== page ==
The Bertie Kerr listening to his son's youthful idealism has been fashioned by centuries of history. At least seven generations have lived in frontier Fermanagh, around Derrygonnelly, Garrison and Ballinamallard, for 250 years. He served six years in the RAF; six or seven in the B Specials, seven years in the Ulster Defence Regiment.
More than 30 of his friends and security force colleagues have been killed by the IRA. One night in the Seventies he didn't go out with his usual UDR patrol because he was tired. The patrol stopped to check out a parked car less than a mile from the Kerr farmhouse: it blew up, killing Alfie Johnston and Bertie's best mate, Jimmy Eames.
Bertie says the IRA tried to kill him at least once, but adds that he has a lot of Catholic friends. "That may have kept me reasonably safe because I wouldn't have been a popular man to kill," he says with a smile. But, as a councillor, would Catholics vote for him?
"Well, they've not yet come round to voting for a Unionist councillor, except for a handful of people, but they have this thing that if you don't push them into a corner they'll not lift their coat and go out and vote against you; they don't go out at all. In some Orange circles and right- wing Unionist circles they give the Catholic community no credit at all, but I know very well that there are good, decent people in the Catholic tradition in Fermanagh."
So what about his son's proposition that they might be brought to support the Unionist party? "Now, they're not going to fall over themselves to vote Unionist. In one way David's absolutely correct; but the thing that worries me is that if you change tack and open your party up to this, that and the other you can lose some of your traditional support."
David interrupts him to say with some animation that the party need not change anything substantial about Unionism and did not have to lose its traditional support. "All I'm saying is that we have to shake off this sectarian sort of cloak, this Orange cloak that smothers Unionism. It's been strangling it for far too long, and its going to sink the ship."
"Your traditional support is not going to be easily brought with you," his father replies. "You know it's going to take a bit of time to convince those people. We're at such a critical stage of negotiation, and there's so many pressures on us, that we're not in a position to take severe risks. If we could get an agreement that would be a different matter, but at the moment I wouldn't be for taking risks."
David says: "The party needs young blood. I've been at Unionist meetings with Da, and I've seen graphically how backward their thought processes are. I think there's a real lack of vision there; I think they're still living in the past."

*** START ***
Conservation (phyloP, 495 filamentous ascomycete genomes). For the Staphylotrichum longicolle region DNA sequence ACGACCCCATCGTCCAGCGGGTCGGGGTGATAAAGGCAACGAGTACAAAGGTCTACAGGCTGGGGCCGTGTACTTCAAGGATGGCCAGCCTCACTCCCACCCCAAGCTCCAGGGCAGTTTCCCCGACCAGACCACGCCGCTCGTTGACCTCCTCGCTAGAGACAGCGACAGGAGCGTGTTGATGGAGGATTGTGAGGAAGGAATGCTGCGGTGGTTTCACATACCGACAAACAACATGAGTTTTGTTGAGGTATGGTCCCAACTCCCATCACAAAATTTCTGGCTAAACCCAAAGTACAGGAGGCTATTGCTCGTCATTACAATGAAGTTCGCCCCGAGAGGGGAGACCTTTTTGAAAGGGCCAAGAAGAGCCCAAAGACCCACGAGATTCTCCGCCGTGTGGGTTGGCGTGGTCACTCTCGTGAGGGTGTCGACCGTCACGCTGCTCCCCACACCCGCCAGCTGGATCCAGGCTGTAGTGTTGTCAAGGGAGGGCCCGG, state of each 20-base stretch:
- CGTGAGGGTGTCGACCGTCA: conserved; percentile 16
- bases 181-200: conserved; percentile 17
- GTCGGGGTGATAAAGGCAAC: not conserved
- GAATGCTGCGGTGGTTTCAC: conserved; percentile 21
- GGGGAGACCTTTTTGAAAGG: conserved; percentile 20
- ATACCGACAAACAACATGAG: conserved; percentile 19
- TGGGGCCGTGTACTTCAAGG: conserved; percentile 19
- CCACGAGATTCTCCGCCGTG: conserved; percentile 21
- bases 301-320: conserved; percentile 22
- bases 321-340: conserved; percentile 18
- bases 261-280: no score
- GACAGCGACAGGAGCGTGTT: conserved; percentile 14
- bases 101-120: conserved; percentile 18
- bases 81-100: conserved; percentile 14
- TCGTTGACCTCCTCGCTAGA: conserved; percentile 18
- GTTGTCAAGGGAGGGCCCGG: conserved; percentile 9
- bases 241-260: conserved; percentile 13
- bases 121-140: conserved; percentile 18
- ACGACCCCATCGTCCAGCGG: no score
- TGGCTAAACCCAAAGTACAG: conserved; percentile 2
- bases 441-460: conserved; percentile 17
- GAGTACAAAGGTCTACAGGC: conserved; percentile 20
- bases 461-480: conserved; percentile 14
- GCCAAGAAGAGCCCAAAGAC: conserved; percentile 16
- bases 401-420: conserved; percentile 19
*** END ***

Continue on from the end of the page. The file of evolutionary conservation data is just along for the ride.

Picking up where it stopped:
"I know Irish republicans seem to be having more success than us," says Bertie, "but, it would be a very poor, very bad move on behalf of the Unionist party to start changing now. Maybe the new man would be more amenable to the media than James Molyneaux was, but he was a good leader. I'd like to see a man who would lead the party on much a similar line."
David says: "I don't believe you should be reliant on a head-count of Orangemen, on a head-count of Protestants, and just say: 'Well, we have those people, those people are going to vote for us, Unionism is secure as long as we have those numbers.' We have to build trust between the people, and I believe one of the ways forward is through integrated education."
Bertie shakes his head. "I wouldn't agree with that, now." But he concedes: "OK, we do need changes, but we need a bit of progress and a bit of power before we start to implement them." Electing the new leader, he says, is the most important thing he will do this year, because the party is the main bulwark for their British citizenship and their Protestant Unionist culture against Irish republicanism.
And then his deepest fear comes to the surface. "If we get taken over and the Irish mafia get their way, they'd be putting the foot down very hard on our culture and everything to do with us, and we haven't any place to go." At that point it becomes clear that tonight's election goes far, far beyond mere politics.
In the view of Bertie and most of those who will be marking their ballot papers, this is not just about winning or losing elections. It is about culture, heritage, a question of survival. To the outsider those green Fermanagh hills are beautiful: to Bertie they are something which must be guarded with eternal vigilance against that feared Irish foot.